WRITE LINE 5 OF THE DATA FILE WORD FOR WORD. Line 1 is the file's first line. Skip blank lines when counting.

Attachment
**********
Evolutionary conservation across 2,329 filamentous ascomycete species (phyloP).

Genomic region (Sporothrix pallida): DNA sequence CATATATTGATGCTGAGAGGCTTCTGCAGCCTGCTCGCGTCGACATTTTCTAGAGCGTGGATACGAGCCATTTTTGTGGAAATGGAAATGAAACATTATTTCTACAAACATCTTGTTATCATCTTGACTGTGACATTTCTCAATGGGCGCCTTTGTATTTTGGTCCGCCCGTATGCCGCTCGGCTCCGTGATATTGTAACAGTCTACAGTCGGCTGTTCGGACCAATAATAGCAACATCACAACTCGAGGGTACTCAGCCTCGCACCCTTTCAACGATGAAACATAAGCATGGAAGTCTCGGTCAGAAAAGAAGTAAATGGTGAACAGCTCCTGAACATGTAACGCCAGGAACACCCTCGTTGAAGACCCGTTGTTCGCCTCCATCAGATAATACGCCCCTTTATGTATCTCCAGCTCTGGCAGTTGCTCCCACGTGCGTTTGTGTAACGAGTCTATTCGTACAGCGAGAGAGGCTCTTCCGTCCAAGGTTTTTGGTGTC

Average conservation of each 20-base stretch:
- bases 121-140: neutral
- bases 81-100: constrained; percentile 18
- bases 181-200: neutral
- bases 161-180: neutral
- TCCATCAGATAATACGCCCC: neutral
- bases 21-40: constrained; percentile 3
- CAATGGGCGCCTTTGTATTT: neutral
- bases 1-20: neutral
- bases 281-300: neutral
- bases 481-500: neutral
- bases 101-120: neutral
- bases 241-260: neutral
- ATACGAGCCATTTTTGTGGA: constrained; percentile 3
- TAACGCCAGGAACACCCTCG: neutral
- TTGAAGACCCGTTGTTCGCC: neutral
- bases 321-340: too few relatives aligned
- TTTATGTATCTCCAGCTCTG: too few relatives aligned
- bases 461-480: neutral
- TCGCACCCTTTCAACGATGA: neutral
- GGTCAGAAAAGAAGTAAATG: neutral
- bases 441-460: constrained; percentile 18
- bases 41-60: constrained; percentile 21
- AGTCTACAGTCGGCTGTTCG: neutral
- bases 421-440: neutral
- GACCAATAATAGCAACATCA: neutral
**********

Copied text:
- bases 81-100: constrained; percentile 18